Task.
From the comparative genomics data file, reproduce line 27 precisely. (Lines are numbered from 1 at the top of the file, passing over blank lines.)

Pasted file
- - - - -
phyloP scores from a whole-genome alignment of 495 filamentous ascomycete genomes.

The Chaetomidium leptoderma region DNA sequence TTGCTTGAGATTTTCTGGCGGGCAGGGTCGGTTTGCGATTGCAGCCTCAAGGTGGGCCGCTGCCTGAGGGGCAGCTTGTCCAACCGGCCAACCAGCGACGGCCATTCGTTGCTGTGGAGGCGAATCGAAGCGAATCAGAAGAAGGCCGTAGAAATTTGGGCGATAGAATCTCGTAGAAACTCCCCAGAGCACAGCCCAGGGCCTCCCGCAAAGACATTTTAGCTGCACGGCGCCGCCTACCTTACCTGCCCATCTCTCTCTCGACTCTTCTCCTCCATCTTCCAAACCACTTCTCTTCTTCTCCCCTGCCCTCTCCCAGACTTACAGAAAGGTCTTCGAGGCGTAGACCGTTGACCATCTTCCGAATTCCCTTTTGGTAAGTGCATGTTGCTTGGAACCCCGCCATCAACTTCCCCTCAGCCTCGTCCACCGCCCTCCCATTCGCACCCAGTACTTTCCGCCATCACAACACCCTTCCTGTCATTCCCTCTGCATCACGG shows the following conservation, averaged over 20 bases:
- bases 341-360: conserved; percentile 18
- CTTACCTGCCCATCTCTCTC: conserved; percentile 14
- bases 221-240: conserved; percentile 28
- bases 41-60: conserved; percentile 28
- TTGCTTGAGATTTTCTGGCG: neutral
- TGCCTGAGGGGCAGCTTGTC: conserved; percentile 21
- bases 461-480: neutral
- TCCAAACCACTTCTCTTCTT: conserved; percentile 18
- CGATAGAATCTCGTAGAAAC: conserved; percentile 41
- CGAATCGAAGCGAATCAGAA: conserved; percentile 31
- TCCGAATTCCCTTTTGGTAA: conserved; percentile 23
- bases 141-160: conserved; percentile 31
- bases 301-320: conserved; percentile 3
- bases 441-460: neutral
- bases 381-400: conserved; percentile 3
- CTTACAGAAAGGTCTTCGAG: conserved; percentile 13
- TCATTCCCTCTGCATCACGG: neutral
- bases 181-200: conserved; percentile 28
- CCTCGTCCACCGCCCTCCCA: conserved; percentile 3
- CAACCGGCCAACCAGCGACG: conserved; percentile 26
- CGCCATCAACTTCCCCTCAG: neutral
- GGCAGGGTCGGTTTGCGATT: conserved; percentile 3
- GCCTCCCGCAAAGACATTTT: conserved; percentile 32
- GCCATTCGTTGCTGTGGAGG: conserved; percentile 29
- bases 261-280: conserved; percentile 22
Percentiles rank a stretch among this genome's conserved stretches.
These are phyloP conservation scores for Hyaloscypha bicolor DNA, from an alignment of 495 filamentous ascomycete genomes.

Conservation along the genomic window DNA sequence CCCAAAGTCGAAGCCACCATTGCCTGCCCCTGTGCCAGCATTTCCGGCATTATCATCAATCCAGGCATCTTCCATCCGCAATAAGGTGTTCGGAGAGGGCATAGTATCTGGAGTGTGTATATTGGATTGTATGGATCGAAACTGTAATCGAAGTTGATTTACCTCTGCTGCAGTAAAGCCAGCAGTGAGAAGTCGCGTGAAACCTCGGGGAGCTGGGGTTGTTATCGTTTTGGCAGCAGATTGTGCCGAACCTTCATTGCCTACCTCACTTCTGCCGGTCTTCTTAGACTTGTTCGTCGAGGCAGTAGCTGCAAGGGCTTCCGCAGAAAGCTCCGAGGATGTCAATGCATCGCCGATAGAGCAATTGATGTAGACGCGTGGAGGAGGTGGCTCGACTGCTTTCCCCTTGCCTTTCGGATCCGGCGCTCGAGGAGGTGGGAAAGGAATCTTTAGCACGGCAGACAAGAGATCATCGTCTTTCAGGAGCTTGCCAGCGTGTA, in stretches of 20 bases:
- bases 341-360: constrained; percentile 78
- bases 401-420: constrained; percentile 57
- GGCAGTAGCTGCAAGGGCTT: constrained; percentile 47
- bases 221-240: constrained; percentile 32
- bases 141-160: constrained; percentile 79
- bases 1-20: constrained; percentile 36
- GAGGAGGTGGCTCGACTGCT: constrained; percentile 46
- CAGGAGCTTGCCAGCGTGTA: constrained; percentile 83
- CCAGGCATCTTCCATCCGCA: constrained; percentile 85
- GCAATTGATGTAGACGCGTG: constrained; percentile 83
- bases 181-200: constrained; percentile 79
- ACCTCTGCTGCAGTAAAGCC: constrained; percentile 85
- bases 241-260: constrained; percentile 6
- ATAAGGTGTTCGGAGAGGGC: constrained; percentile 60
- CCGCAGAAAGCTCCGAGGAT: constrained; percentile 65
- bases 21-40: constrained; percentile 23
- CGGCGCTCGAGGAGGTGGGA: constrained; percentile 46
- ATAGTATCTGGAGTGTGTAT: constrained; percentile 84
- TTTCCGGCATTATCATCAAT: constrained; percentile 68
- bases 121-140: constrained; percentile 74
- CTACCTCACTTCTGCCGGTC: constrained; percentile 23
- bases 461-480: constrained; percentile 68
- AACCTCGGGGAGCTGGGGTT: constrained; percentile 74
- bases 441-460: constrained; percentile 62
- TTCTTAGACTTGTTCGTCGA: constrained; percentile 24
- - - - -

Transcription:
- bases 261-280: conserved; percentile 22